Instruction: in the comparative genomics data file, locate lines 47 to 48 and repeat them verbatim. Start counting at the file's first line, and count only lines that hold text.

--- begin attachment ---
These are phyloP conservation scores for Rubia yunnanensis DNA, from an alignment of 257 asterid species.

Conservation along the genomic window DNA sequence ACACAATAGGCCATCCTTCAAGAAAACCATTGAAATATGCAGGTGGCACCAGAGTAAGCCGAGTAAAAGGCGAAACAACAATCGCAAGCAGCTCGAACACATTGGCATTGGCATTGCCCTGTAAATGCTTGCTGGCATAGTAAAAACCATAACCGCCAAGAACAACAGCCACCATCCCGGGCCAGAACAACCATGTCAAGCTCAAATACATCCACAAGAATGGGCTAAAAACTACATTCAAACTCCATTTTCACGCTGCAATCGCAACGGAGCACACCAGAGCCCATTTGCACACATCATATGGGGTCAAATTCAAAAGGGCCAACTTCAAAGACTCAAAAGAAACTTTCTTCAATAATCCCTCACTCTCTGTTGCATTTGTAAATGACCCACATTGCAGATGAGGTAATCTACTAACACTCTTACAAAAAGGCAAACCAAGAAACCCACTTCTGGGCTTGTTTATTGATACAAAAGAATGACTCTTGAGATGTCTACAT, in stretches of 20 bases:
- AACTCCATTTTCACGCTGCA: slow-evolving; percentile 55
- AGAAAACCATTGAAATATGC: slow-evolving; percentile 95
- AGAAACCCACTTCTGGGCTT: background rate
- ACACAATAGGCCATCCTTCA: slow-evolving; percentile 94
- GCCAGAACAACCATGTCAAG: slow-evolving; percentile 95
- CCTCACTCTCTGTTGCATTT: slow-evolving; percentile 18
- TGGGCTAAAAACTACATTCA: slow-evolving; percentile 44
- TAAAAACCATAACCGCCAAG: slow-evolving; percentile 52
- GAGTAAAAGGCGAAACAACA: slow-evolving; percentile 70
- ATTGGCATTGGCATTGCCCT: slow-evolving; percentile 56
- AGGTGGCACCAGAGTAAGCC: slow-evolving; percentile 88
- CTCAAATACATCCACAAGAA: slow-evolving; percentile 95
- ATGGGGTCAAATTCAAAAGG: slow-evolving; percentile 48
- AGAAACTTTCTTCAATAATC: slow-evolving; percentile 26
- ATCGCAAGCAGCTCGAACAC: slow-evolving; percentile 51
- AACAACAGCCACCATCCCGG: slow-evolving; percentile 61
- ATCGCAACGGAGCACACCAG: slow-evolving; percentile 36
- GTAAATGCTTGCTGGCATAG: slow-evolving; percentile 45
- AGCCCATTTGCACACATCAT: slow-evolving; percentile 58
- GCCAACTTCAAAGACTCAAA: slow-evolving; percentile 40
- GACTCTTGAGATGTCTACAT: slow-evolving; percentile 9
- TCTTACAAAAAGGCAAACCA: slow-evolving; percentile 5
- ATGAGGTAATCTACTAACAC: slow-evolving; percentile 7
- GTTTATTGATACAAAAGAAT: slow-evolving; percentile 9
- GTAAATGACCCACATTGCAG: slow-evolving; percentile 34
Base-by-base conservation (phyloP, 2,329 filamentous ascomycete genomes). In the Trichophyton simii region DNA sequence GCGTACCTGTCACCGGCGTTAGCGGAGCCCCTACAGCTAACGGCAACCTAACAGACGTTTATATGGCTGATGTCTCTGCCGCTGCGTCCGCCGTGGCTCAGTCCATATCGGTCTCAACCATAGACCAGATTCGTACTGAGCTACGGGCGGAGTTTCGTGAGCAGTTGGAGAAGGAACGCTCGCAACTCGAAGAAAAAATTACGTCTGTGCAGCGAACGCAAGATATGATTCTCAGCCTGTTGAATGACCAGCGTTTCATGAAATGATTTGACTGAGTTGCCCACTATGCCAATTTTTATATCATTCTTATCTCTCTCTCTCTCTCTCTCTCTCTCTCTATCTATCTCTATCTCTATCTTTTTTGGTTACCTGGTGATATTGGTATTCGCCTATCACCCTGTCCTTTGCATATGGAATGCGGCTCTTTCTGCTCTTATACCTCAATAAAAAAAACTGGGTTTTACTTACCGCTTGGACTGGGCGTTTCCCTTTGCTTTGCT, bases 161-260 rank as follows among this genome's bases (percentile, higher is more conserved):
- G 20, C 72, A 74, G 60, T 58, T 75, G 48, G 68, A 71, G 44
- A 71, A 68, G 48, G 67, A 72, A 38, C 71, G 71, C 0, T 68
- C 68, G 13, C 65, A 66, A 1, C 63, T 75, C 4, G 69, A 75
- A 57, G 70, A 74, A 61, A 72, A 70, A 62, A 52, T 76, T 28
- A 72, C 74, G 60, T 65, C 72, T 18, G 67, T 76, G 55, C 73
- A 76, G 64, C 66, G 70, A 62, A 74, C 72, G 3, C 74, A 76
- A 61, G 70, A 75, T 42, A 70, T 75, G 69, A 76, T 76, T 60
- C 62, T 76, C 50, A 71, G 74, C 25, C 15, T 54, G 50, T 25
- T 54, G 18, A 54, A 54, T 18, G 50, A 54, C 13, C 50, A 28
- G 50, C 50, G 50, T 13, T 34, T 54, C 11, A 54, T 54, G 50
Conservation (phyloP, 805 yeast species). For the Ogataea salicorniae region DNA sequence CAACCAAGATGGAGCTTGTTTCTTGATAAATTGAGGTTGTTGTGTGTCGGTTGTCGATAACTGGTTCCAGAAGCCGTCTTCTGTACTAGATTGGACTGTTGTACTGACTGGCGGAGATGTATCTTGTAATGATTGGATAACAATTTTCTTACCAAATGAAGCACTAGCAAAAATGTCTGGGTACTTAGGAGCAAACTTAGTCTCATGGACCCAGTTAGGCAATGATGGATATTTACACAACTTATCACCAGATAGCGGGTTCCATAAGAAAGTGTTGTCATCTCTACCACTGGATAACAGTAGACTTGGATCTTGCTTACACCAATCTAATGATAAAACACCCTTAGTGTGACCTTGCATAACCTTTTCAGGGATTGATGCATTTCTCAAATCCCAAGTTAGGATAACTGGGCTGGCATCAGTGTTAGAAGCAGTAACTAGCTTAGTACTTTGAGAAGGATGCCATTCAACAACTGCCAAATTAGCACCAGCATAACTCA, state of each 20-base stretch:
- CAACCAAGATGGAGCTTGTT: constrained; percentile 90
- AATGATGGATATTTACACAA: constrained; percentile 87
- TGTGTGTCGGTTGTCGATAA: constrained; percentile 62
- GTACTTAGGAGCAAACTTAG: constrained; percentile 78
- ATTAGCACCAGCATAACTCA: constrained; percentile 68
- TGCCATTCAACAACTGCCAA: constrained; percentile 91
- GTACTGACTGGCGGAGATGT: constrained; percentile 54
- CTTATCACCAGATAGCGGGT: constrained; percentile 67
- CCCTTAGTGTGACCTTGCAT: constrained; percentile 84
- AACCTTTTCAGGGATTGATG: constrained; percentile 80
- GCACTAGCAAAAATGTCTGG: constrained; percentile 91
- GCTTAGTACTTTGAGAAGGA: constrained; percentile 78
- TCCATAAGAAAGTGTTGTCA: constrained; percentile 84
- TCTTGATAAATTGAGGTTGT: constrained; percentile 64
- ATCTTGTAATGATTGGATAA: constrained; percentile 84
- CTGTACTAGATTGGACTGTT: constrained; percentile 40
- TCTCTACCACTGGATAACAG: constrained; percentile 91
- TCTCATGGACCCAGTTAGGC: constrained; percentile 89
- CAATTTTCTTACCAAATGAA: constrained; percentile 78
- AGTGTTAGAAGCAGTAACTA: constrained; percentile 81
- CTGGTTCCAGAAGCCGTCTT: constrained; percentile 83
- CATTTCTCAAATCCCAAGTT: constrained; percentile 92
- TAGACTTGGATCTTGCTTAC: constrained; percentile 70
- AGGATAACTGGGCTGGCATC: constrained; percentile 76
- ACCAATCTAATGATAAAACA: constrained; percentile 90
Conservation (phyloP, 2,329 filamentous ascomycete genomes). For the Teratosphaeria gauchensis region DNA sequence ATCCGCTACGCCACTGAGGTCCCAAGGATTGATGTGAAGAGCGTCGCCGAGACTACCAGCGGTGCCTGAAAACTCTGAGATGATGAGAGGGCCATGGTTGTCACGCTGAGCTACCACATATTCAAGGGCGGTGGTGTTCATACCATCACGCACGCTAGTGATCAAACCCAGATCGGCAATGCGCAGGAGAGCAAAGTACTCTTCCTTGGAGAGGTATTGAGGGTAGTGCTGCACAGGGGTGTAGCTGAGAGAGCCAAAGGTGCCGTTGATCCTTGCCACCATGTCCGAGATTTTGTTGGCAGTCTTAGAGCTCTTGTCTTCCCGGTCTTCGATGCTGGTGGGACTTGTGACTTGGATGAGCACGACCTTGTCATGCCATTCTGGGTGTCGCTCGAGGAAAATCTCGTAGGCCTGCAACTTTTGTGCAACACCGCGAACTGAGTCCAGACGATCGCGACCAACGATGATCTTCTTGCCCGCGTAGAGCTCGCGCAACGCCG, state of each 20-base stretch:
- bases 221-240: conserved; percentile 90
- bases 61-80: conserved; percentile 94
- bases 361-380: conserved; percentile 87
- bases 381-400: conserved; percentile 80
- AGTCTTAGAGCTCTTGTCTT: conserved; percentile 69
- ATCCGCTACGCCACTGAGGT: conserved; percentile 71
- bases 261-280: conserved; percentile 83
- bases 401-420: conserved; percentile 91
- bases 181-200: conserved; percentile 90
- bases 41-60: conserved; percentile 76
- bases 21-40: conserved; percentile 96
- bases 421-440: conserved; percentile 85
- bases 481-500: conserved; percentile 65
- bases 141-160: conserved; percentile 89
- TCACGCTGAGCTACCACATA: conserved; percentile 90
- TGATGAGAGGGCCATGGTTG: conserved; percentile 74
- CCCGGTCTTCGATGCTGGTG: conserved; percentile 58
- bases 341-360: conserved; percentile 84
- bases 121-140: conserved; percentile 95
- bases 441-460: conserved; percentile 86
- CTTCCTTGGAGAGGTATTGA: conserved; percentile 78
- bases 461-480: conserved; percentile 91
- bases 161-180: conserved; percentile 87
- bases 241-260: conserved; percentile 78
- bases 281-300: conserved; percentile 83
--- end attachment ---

- CTTATCACCAGATAGCGGGT: constrained; percentile 67
- CCCTTAGTGTGACCTTGCAT: constrained; percentile 84